April 9, 2005

More railing about judges.

Here's Dana Milbank's article in the Washington Post on the "Confronting the Judicial War on Faith" conference. The quotes from Edwin Vieira -- author of "How to Dethrone the Imperial Judiciary" -- are way over-the-top. How stupid do you have to be to adopt Stalin's "no man, no problem" when expressing opposition to a Supreme Court Justice?

Phyllis Schafly was also there:
Schlafly called for passage of a quartet of bills in Congress that would remove courts' power to review religious displays, the Pledge of Allegiance, same-sex marriage and the Boy Scouts. Her speech brought a subtle change in the argument against the courts from emphasizing "activist" judges -- it was, after all, inaction by federal judges that doomed Schiavo -- to "supremacist" judges. "The Constitution is not what the Supreme Court says it is," Schlafly asserted.
I hope the cooler minds among the Republicans in Congress see the need to distance themselves from these sorts of attacks.

UPDATE: The Moderate Guy collects a lot of reactions to that use of the Stalin quote.

6 comments:

Jack Sparks said...

"The Constitution is ... what the Supreme Court says it is."

Do you believe this to be a true statement?

Regards,

Jack

Jack Sparks said...

"The Constitution is ... what the Supreme Court says it is."

Do you believe this to be a true statement?

Regards,

Jack

Ravi said...

Vieira's comment does seem politically stupid, but Schlafly's seem quite reasonable. Why would Republicans want to distance themselves from it? A majority of the country sees the judiciary as out of control, with good reason. If the judiciary is going to create new law out of whole cloth (gay marriage), or look to international standards, instead of U.S. law that was created by duly elected legislatures (Lawrence, Roper), then what are the alternatives? The courts have operated for centuries largely free of accountability, but during most of that time, they have largely recognized that their authority is limited and that they owe deference to the legislative branch. Since a large percentage of judges no longer even pretend that it's their job to interpret law, not make it, some mechanism is needed to apply checks and balances to the judiciary, just as the judiciary provides such on the legislative and executive. The options are impeachment, which should be used more often, and congress' power to define the court's sphere of influence. The judiciary doesn't like it, so they're squealing. Tough. They've brought it upon themselves.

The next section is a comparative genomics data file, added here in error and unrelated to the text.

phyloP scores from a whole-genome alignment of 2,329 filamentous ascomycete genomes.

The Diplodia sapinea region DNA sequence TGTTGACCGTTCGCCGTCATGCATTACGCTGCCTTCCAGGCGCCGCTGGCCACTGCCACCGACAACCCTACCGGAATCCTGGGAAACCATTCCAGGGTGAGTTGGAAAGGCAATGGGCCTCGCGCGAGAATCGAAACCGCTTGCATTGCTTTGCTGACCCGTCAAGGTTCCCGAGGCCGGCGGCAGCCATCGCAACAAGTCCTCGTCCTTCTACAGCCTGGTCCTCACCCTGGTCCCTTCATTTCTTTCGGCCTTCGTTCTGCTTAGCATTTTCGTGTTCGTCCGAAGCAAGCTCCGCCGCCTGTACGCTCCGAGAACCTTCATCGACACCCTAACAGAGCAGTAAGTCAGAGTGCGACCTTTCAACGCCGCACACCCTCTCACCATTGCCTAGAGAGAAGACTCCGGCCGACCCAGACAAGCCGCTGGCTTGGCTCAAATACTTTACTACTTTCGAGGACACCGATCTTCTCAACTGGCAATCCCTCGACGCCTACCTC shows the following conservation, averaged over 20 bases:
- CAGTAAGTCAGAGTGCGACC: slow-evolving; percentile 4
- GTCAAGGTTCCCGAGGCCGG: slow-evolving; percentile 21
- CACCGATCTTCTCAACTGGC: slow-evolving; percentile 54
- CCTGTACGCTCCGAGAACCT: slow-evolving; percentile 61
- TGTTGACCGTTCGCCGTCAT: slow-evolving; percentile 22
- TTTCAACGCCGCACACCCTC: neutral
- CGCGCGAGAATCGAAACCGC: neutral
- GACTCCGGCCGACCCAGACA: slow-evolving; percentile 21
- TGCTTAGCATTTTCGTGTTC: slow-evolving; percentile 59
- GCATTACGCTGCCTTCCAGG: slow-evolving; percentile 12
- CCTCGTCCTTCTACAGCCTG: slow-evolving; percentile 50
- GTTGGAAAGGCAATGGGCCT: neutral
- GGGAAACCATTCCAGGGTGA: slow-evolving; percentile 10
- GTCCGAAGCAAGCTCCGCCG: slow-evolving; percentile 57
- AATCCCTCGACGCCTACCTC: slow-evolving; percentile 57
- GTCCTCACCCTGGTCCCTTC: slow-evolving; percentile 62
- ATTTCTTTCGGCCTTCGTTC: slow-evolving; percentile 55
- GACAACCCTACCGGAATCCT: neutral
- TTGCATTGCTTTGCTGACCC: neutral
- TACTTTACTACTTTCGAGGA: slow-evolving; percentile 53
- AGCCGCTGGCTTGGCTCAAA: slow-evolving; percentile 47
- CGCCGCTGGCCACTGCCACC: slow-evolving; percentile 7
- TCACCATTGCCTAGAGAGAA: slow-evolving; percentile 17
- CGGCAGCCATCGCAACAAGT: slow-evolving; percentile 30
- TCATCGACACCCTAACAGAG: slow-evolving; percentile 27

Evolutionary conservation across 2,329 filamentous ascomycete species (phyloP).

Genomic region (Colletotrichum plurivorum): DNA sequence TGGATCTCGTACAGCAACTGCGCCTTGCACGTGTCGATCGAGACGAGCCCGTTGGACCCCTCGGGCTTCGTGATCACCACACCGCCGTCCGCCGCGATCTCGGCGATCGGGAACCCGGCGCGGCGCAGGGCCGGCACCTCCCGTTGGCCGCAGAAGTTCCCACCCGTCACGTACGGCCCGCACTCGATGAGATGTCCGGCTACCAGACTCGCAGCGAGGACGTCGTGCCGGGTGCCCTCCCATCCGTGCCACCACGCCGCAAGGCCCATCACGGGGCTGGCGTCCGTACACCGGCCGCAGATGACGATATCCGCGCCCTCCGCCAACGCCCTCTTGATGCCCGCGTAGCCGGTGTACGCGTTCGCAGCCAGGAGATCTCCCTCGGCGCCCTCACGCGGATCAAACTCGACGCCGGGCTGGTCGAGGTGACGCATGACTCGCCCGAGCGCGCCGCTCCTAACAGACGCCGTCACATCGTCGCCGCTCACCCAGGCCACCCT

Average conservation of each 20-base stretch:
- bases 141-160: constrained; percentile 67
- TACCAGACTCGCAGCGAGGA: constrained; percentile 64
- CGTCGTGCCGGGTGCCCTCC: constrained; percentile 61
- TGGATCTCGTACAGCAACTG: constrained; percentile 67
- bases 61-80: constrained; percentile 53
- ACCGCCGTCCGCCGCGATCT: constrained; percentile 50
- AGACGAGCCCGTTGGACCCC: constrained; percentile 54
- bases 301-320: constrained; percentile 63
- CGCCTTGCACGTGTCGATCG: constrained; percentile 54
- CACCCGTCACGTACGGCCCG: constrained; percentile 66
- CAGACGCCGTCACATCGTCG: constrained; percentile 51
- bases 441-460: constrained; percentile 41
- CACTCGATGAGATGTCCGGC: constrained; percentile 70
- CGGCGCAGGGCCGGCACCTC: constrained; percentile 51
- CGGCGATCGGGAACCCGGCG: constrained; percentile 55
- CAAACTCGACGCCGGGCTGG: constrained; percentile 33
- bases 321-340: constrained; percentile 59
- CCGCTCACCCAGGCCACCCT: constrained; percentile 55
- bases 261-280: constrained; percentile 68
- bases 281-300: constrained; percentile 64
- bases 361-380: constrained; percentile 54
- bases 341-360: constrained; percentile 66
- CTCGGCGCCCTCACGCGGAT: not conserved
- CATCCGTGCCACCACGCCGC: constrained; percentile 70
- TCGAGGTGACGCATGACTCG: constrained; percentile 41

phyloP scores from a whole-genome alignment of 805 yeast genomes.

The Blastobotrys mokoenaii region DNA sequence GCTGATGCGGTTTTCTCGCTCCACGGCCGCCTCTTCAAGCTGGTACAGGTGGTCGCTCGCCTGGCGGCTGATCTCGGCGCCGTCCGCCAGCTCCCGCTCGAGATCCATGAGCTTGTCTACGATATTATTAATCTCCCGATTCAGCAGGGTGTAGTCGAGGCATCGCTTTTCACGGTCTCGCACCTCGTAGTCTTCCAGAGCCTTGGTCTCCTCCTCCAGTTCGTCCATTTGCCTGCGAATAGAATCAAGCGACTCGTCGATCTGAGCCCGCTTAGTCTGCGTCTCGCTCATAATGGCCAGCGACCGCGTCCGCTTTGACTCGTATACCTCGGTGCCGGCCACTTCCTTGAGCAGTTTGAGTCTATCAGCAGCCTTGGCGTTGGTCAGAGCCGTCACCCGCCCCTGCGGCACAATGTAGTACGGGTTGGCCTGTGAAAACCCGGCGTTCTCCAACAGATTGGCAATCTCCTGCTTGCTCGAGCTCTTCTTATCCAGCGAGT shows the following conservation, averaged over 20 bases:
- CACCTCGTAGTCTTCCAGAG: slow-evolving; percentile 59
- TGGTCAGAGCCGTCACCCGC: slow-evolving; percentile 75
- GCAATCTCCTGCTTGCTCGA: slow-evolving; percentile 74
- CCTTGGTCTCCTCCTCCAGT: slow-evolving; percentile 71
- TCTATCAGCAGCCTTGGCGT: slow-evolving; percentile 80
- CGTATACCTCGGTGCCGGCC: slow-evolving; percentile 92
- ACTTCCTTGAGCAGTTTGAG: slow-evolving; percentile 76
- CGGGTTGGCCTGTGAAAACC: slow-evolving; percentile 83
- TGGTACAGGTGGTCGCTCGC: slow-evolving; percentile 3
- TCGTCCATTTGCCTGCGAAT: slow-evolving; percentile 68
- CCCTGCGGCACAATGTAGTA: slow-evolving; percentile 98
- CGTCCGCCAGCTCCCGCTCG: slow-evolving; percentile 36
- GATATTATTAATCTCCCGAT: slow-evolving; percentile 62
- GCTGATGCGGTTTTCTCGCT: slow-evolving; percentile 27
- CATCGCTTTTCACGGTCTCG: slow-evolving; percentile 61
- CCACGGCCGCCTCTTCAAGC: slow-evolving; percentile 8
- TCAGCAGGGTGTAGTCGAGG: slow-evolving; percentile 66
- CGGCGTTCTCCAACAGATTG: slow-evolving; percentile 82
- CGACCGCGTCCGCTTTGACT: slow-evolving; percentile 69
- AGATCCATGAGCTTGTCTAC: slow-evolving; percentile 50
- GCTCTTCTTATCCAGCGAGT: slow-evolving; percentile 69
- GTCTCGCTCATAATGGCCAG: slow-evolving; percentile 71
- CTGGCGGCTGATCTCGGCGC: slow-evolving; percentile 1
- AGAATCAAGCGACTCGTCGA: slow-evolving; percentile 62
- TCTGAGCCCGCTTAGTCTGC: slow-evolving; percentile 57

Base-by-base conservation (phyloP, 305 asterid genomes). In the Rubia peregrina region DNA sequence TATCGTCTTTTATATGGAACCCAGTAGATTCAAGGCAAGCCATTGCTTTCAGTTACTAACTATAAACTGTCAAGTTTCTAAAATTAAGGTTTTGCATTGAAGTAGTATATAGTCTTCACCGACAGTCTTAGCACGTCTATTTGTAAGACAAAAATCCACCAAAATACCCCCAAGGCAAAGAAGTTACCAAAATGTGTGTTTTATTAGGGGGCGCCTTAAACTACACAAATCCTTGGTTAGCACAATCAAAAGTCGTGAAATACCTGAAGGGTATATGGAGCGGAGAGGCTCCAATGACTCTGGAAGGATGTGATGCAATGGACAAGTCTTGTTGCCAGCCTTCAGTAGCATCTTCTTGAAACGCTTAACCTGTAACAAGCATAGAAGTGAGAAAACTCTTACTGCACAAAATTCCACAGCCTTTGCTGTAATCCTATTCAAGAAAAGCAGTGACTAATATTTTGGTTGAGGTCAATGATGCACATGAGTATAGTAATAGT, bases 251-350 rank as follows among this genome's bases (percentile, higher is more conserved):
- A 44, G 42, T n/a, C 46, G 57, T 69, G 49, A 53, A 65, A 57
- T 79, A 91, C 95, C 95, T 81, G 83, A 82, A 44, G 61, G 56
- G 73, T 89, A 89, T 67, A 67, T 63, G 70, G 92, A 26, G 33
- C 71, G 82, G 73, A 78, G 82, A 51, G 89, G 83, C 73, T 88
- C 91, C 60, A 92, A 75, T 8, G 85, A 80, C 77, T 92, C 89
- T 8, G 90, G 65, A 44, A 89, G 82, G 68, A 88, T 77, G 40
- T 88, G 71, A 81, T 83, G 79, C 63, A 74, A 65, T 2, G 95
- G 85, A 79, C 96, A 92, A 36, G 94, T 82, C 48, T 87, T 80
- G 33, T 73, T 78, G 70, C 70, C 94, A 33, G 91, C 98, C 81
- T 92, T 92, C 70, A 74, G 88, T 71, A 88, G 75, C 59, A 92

cincinnatus said...

These are the people you supported in the last election Ann. Hope you enjoy it. You made the bed; now lie in it.

Ann Althouse said...

Cincinnatus: Get your facts straight. I voted for Russ Feingold.

Joe said...

Where is this majority? The Court consistently votes in ways that a majority of the country generally agrees with, including overturning a rarely used sodomy law and striking down execution of minors which only a handful of states actively support. [This does not mean the Court is necessarily right.] The courts were restrained in the Schiavo matter and the people supported it. One liberal state court supported gay marriage, another libertarian one allowing "civil unions." The whole cloth comment suggests a failure to read the opinions. The suggestion past courts were so much more restrained is an ignorance of history. (Warren anyone?)

As to int'l standards, again, if one actually reads the opinions, they were not the deciding factor. But, yeah, as with her misquoting Alexander Hamilton (the courts are the least dangerous branch, not "should be" the least dangerous), it makes good political sense to speak to their base and rile up anti-court feeling. You know, until they aren't in power any more or conservative constitutional values need to be upheld. After all, I reckon conservatives are not as upset when the courts struck down overreaching uses of congressional power and supported vouchers to religious schools, funding to college religious publications, and after school religious classes in elementary schools.